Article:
Grameenphone was not the first mobile operator company to start business in Bangladesh. It was CityCell, now least of all, which had the fast mover advantage. Another mobile operator, Aktel, now Robi, has also started its operation in the same year that of 1997. However, Grameenphone remained close to customers all the time and always worked hard to stay relevant and ahead of the curve.

There is a lot to be learned from the journey of GP. Let’s have a closer look at most important points:

1) Build Something That people Want

Grameenphone was the first company to introduce GSM technology in Bangladesh. Grameenphone originally offered a mobile-to-mobile connectivity (widely known as GP-GP connection), which created a lot of enthusiasm among the users.

The secret of building a successful company is creating something that people want. By far the most common mistake startups make, as put by Paul Graham, is that they solve problems that no one has. Hence they create something unwanted that fails eventually. The secret engine behind the rapid growth of GP is this very technique to approach the market.

2) One Feature Only

Since its beginning, GP remained obsessed with network quality- the most crucial feature of any cell phone network. Call drop rate, clarity of sound, availability of network- GP remained unmatched for all these things. People don’t buy your product for lots of reasons; people buy it for one most important reason. Be best at it. For a mobile operator, network is a critical feature. Once you meet that requirement, remaining will follow.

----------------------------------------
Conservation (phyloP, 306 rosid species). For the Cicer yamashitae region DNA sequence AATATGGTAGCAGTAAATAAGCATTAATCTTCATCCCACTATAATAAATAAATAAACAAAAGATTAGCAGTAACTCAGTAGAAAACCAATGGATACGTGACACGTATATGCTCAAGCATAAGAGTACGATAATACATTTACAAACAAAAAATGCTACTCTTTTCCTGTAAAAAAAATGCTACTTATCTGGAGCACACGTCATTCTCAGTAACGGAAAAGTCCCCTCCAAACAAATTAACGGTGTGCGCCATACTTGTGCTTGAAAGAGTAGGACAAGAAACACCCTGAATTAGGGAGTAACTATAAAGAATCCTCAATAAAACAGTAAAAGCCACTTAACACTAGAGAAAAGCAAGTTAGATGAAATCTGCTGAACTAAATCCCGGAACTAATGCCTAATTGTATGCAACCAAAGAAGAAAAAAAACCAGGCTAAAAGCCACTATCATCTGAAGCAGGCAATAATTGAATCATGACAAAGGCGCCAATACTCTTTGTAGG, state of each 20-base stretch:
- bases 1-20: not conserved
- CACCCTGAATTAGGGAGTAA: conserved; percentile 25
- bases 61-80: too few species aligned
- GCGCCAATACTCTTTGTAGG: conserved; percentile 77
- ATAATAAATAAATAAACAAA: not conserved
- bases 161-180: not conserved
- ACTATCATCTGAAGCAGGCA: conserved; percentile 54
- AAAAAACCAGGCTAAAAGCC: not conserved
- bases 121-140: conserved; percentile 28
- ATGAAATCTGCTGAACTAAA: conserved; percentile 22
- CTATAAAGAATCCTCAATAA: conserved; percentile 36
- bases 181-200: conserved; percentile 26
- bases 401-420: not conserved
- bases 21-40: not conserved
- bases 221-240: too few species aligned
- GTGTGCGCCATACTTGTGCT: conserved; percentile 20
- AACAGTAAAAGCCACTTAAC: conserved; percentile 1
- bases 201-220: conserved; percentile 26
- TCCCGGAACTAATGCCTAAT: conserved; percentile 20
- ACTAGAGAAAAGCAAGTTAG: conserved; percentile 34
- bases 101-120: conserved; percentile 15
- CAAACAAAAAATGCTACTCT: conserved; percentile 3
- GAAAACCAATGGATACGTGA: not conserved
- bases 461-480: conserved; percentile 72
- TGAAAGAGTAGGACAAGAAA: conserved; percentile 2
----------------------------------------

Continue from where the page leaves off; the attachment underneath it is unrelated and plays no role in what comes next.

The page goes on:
You need to find one most important feature in your product that your customers value most and that also match your strength and be obsessed about it.

Read the ad copy
Read the ad copy

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3) Customer Centric Attitude

“Today we celebrate our customers with this milestone. When we started this journey, we pledged to provide uncompromising service to our customers. I’m happy to say that we have not wavered and still strive towards ensuring the best services for our customers; our customers remain our utmost priority,” said Vivek Sood, CEO, Grameenphone.”

GP is the first company to establish 24-hour Call Center to support its subscribers. As part of its continuous effort to explore new avenues to improve dialogue with customers and best meet their needs, Grameenphone recently introduced a mobile app called 'customer first' for employees to empower them to better serve as the organization’s brand ambassadors.

4) Never Rest On Your Laurel 

As a company with huge differences from its competitors, GP never remained satisfied with its achievements. It strives to move faster than its followers cum competitors. With new packages, services, campaigns and renewal of brand image, GP remains relevant and resilient among its customers. Once 3g operation started GP was the biggest auctioneer and also so far it offers the best 3g support and focusing extensively on increasing its 3g subscribers with ever renewed offers.